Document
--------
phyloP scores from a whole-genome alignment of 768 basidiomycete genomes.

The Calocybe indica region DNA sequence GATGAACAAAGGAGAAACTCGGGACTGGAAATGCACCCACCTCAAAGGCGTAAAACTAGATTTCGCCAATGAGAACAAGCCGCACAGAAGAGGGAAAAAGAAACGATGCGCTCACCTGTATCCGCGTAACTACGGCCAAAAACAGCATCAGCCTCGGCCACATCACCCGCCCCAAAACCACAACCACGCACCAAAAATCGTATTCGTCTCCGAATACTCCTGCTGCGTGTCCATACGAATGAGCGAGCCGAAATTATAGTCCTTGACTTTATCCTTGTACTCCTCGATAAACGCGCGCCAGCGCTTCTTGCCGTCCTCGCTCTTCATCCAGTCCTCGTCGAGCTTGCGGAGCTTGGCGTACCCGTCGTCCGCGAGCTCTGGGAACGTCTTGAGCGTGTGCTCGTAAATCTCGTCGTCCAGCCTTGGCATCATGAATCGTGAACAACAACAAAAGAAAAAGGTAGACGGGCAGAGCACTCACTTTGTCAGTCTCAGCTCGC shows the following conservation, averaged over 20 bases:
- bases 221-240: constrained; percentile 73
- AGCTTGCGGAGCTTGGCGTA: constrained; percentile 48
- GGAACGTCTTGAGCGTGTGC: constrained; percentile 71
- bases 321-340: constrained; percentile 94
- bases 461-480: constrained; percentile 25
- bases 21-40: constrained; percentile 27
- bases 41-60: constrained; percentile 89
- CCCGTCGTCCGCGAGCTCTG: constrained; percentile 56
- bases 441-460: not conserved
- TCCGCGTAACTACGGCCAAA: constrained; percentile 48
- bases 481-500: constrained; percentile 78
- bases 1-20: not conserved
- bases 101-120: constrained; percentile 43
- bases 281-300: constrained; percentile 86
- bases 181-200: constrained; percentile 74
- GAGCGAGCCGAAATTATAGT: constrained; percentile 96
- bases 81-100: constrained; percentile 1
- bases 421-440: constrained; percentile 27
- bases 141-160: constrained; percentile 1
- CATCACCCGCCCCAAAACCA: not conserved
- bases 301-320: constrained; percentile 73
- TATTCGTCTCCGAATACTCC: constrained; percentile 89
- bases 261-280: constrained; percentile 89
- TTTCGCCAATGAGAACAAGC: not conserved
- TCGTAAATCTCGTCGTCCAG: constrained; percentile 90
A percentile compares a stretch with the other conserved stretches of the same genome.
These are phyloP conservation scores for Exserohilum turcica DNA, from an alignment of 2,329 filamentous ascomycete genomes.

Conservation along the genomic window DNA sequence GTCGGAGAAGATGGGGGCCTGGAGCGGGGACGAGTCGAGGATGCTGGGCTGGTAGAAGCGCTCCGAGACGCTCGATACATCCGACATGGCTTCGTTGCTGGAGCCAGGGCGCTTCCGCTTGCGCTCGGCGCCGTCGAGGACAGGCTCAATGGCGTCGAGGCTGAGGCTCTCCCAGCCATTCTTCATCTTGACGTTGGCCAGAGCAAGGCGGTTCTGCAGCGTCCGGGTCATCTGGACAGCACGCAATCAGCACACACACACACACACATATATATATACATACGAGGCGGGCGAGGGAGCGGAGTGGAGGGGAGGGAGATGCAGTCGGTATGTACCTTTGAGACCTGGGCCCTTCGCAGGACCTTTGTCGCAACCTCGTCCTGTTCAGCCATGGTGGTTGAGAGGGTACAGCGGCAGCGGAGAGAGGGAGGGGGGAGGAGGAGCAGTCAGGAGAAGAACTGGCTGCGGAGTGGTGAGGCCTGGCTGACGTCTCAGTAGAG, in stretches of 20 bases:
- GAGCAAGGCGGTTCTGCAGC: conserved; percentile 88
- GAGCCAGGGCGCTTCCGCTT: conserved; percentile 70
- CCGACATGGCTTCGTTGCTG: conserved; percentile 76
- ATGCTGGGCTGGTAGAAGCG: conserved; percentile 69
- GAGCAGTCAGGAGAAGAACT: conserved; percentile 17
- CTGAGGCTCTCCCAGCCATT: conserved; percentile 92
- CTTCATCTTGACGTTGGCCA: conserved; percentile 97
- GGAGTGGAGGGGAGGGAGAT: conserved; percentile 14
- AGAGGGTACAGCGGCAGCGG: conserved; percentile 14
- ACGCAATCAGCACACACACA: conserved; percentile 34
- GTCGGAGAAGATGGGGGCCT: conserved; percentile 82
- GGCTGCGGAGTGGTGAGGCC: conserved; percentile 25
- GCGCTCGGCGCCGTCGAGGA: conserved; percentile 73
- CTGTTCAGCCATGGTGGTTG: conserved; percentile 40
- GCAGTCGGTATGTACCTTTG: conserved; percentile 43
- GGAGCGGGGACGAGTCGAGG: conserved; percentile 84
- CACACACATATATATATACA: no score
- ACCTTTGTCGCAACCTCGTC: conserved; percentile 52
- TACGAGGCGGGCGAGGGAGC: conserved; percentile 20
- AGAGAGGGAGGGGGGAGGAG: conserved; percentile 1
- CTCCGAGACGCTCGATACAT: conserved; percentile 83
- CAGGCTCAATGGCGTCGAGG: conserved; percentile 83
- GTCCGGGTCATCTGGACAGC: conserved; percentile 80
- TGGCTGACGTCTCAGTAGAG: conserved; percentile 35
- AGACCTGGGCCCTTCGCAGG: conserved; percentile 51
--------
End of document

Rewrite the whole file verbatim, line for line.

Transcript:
phyloP scores from a whole-genome alignment of 768 basidiomycete genomes.

The Calocybe indica region DNA sequence GATGAACAAAGGAGAAACTCGGGACTGGAAATGCACCCACCTCAAAGGCGTAAAACTAGATTTCGCCAATGAGAACAAGCCGCACAGAAGAGGGAAAAAGAAACGATGCGCTCACCTGTATCCGCGTAACTACGGCCAAAAACAGCATCAGCCTCGGCCACATCACCCGCCCCAAAACCACAACCACGCACCAAAAATCGTATTCGTCTCCGAATACTCCTGCTGCGTGTCCATACGAATGAGCGAGCCGAAATTATAGTCCTTGACTTTATCCTTGTACTCCTCGATAAACGCGCGCCAGCGCTTCTTGCCGTCCTCGCTCTTCATCCAGTCCTCGTCGAGCTTGCGGAGCTTGGCGTACCCGTCGTCCGCGAGCTCTGGGAACGTCTTGAGCGTGTGCTCGTAAATCTCGTCGTCCAGCCTTGGCATCATGAATCGTGAACAACAACAAAAGAAAAAGGTAGACGGGCAGAGCACTCACTTTGTCAGTCTCAGCTCGC shows the following conservation, averaged over 20 bases:
- bases 221-240: constrained; percentile 73
- AGCTTGCGGAGCTTGGCGTA: constrained; percentile 48
- GGAACGTCTTGAGCGTGTGC: constrained; percentile 71
- bases 321-340: constrained; percentile 94
- bases 461-480: constrained; percentile 25
- bases 21-40: constrained; percentile 27
- bases 41-60: constrained; percentile 89
- CCCGTCGTCCGCGAGCTCTG: constrained; percentile 56
- bases 441-460: not conserved
- TCCGCGTAACTACGGCCAAA: constrained; percentile 48
- bases 481-500: constrained; percentile 78
- bases 1-20: not conserved
- bases 101-120: constrained; percentile 43
- bases 281-300: constrained; percentile 86
- bases 181-200: constrained; percentile 74
- GAGCGAGCCGAAATTATAGT: constrained; percentile 96
- bases 81-100: constrained; percentile 1
- bases 421-440: constrained; percentile 27
- bases 141-160: constrained; percentile 1
- CATCACCCGCCCCAAAACCA: not conserved
- bases 301-320: constrained; percentile 73
- TATTCGTCTCCGAATACTCC: constrained; percentile 89
- bases 261-280: constrained; percentile 89
- TTTCGCCAATGAGAACAAGC: not conserved
- TCGTAAATCTCGTCGTCCAG: constrained; percentile 90
A percentile compares a stretch with the other conserved stretches of the same genome.
These are phyloP conservation scores for Exserohilum turcica DNA, from an alignment of 2,329 filamentous ascomycete genomes.

Conservation along the genomic window DNA sequence GTCGGAGAAGATGGGGGCCTGGAGCGGGGACGAGTCGAGGATGCTGGGCTGGTAGAAGCGCTCCGAGACGCTCGATACATCCGACATGGCTTCGTTGCTGGAGCCAGGGCGCTTCCGCTTGCGCTCGGCGCCGTCGAGGACAGGCTCAATGGCGTCGAGGCTGAGGCTCTCCCAGCCATTCTTCATCTTGACGTTGGCCAGAGCAAGGCGGTTCTGCAGCGTCCGGGTCATCTGGACAGCACGCAATCAGCACACACACACACACACATATATATATACATACGAGGCGGGCGAGGGAGCGGAGTGGAGGGGAGGGAGATGCAGTCGGTATGTACCTTTGAGACCTGGGCCCTTCGCAGGACCTTTGTCGCAACCTCGTCCTGTTCAGCCATGGTGGTTGAGAGGGTACAGCGGCAGCGGAGAGAGGGAGGGGGGAGGAGGAGCAGTCAGGAGAAGAACTGGCTGCGGAGTGGTGAGGCCTGGCTGACGTCTCAGTAGAG, in stretches of 20 bases:
- GAGCAAGGCGGTTCTGCAGC: conserved; percentile 88
- GAGCCAGGGCGCTTCCGCTT: conserved; percentile 70
- CCGACATGGCTTCGTTGCTG: conserved; percentile 76
- ATGCTGGGCTGGTAGAAGCG: conserved; percentile 69
- GAGCAGTCAGGAGAAGAACT: conserved; percentile 17
- CTGAGGCTCTCCCAGCCATT: conserved; percentile 92
- CTTCATCTTGACGTTGGCCA: conserved; percentile 97
- GGAGTGGAGGGGAGGGAGAT: conserved; percentile 14
- AGAGGGTACAGCGGCAGCGG: conserved; percentile 14
- ACGCAATCAGCACACACACA: conserved; percentile 34
- GTCGGAGAAGATGGGGGCCT: conserved; percentile 82
- GGCTGCGGAGTGGTGAGGCC: conserved; percentile 25
- GCGCTCGGCGCCGTCGAGGA: conserved; percentile 73
- CTGTTCAGCCATGGTGGTTG: conserved; percentile 40
- GCAGTCGGTATGTACCTTTG: conserved; percentile 43
- GGAGCGGGGACGAGTCGAGG: conserved; percentile 84
- CACACACATATATATATACA: no score
- ACCTTTGTCGCAACCTCGTC: conserved; percentile 52
- TACGAGGCGGGCGAGGGAGC: conserved; percentile 20
- AGAGAGGGAGGGGGGAGGAG: conserved; percentile 1
- CTCCGAGACGCTCGATACAT: conserved; percentile 83
- CAGGCTCAATGGCGTCGAGG: conserved; percentile 83
- GTCCGGGTCATCTGGACAGC: conserved; percentile 80
- TGGCTGACGTCTCAGTAGAG: conserved; percentile 35
- AGACCTGGGCCCTTCGCAGG: conserved; percentile 51